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|Nex Machina review|
Added: 20.06.2017 8:00 | 6 views | 0 comments
Good arcade designers often work with four words buzzing around in their brains: What Would Jarvis Do? Jarvis - and I hope I don't need to explain this - refers to Eugene Jarvis, and he's amongst the greatest twitch game designers of all time. With Defender, he created a coin-op legend, a game so overwhelming in its flair and complexity and sheer visual impact that people would drop money into its innards just to witness the explosion that erupted when they died. With Robotron, a broken hand lead to the creation of the first properly implemented twin-stick shooter system in games - you move with one joystick and aim with the other. No fire button needed, because Robotron was relentless.
It was, and is, a beast. You spawn in the centre of the screen to find enemies all about you. These enemies have different behaviours: some are coming for you, some are bad news for the humans scattered around that provide the game's only collectable. Some are firing bullets, and some barely know that you are there. In the primordial soup of all this gloriously simple AI, magical emergent behaviour swarms and multiplies: grunts cluster in bait balls as they pursue you, enforcers work their ways into the corners of the screen. God, it is a hell of a thing. Smash TV coming years later picked up key threads while splitting the action across interlinked rooms, even chucking in a few bosses. A gloriously 80s plot had you fighting not for the last vestiges of humanity but for toaster ovens and other game show glories. Miyamoto might be gaming's Spielberg, but Jarvis is our John Carpenter: violent and angry and funny and oddly elegant all at once. He is well-deployed randomness. He is almost too much.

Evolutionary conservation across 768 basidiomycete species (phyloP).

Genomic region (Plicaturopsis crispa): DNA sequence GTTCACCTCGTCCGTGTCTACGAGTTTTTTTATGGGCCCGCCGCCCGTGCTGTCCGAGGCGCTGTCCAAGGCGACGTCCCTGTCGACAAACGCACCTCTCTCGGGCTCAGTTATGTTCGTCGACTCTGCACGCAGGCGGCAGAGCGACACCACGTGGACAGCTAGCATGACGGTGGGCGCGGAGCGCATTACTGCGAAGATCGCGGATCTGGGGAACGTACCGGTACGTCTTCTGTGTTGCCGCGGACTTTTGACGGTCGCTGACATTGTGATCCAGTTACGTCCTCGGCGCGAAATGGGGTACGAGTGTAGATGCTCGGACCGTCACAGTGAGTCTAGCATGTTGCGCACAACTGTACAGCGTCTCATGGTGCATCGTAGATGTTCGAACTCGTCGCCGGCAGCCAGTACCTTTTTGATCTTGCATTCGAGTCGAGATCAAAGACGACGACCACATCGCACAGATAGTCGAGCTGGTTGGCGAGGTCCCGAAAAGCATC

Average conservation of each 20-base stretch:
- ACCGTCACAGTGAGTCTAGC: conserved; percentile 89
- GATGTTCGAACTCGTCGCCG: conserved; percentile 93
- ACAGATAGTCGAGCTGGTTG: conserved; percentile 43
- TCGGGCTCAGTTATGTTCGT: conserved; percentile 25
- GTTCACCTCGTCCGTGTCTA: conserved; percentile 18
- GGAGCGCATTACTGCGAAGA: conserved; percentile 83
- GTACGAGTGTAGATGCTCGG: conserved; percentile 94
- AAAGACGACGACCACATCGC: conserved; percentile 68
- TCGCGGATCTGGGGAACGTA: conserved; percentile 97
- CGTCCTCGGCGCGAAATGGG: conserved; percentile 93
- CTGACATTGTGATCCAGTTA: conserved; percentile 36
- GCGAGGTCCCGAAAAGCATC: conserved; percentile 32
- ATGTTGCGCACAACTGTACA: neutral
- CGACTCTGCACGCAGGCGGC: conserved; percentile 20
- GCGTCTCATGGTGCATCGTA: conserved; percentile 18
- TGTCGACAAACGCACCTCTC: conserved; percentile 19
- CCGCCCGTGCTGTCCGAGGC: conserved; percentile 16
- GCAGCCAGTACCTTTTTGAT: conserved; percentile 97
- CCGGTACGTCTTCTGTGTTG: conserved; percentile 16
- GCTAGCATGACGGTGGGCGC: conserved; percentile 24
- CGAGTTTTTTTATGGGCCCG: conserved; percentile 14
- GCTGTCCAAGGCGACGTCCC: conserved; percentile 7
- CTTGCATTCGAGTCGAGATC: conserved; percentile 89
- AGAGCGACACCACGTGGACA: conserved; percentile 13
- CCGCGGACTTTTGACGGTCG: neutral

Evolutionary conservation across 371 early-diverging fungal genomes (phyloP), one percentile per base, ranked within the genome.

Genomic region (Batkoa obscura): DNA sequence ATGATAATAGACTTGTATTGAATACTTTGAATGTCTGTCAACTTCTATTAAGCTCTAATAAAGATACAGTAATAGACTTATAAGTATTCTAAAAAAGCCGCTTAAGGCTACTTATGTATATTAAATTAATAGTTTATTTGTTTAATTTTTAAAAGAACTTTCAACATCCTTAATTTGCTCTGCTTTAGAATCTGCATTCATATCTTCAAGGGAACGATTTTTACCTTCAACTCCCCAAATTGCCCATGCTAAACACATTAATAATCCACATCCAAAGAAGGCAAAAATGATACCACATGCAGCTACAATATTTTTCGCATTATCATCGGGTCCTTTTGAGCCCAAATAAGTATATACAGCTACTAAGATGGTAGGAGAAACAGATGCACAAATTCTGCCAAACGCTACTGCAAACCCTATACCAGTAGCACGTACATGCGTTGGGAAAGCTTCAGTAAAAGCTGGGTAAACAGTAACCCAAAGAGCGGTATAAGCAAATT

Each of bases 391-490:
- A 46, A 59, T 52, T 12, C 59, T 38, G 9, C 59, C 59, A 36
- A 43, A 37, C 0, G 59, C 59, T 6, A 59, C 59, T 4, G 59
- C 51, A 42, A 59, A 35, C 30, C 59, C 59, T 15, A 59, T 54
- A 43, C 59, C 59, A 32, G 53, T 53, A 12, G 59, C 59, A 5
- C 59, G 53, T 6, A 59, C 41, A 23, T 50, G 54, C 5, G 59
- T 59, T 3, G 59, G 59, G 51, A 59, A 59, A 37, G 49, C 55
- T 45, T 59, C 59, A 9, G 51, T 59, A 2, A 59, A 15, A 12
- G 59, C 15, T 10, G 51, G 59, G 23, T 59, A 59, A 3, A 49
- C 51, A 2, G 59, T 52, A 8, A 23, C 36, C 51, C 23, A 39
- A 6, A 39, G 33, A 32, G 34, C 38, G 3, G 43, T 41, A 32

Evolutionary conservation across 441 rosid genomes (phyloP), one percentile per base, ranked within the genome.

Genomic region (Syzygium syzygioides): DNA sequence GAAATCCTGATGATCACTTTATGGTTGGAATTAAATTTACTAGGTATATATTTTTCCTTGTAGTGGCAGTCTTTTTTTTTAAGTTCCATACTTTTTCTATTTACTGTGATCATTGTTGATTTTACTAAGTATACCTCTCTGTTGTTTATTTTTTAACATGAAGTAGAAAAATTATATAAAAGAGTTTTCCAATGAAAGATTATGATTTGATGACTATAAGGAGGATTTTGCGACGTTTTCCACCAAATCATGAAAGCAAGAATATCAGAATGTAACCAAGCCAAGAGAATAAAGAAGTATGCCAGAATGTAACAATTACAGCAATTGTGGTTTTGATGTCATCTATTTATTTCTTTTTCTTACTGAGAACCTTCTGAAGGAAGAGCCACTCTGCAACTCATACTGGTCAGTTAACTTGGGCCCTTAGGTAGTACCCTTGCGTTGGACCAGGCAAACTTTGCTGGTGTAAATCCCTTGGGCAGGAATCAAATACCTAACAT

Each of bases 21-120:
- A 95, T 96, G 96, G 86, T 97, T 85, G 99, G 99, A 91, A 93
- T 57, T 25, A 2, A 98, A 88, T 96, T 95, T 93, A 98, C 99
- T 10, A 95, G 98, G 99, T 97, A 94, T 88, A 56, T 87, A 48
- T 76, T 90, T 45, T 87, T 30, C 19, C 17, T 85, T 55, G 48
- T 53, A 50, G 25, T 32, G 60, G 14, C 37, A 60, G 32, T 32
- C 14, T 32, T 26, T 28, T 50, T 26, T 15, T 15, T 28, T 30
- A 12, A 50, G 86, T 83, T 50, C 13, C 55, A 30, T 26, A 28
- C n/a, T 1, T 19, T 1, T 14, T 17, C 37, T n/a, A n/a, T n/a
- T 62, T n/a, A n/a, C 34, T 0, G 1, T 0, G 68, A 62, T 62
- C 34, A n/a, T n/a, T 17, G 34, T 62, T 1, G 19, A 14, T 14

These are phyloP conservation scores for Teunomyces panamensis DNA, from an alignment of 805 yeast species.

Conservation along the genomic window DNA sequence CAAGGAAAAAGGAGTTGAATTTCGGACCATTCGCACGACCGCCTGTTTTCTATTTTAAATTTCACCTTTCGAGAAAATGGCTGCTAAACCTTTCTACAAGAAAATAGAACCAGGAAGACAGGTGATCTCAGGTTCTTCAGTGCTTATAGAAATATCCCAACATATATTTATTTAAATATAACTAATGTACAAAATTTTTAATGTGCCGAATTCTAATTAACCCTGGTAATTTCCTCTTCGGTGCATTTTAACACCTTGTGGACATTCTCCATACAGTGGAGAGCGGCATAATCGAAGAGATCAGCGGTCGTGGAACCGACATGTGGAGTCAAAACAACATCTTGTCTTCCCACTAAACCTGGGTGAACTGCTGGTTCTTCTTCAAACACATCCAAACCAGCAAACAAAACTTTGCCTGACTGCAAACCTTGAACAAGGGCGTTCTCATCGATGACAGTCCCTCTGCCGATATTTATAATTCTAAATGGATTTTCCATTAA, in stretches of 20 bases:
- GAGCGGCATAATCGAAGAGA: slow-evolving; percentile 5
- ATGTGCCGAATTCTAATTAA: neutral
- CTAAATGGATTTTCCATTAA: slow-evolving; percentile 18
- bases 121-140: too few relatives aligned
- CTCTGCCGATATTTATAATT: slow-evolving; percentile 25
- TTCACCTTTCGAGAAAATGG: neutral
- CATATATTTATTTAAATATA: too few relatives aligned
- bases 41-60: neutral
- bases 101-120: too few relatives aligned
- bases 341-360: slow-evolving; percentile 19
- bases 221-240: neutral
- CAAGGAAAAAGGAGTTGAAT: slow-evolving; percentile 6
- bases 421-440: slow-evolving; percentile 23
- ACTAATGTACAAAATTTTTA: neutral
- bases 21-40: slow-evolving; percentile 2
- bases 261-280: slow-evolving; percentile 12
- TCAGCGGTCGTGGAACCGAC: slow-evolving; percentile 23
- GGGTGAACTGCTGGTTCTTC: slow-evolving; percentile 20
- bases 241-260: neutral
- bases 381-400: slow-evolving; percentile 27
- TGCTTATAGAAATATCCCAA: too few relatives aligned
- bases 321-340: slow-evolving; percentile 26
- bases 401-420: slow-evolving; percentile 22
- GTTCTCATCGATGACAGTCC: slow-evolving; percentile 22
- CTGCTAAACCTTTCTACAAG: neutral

Deep breath. All of which makes , the fruits of a partnership between Jarvis and Finnish Jarvis acolytes Housemarque, such a treat. I have no idea how deep the relationship went - Jarvis is listed as "creative consultant" - but as I play, part of the fun of this is trying to spot the point at which one arcade great influences the other.
|It's Been Amazing To Witness Fire Emblem's Growing Western Popularity|
Added: 04.06.2017 17:44 | 14 views | 0 comments
Now Loading: "I played my first Fire Emblem game in 2010, when it was tough to find any copy in English. Now, it's a fight to beat the rush on preorder bonuses."
|The best indie games on PC|
Added: 10.05.2017 9:19 | 9 views | 0 comments
Deciding on the very best indie games on PC is a task that necessarily involves some painful exclusion. The great indie boom triggered by digital distribution a decade ago turned out to be more of a Big Bang, firing small-team development in a plethora of different directions that now defy simple categorisation. The sheer volume is intimidating.
Looking for more ? Then you've come to the right place!
But we should take stock, from time to time, to appreciate everything publisher-less development has given us. Some of the games listed below were built in a weekend by first-time coders, while others were crafted by former triple-A creators who’ve instilled their independent work with the same technical standards. They all have nothing in common but a healthy dose of idiosyncrasy and ideas worth spelunking on Steam for.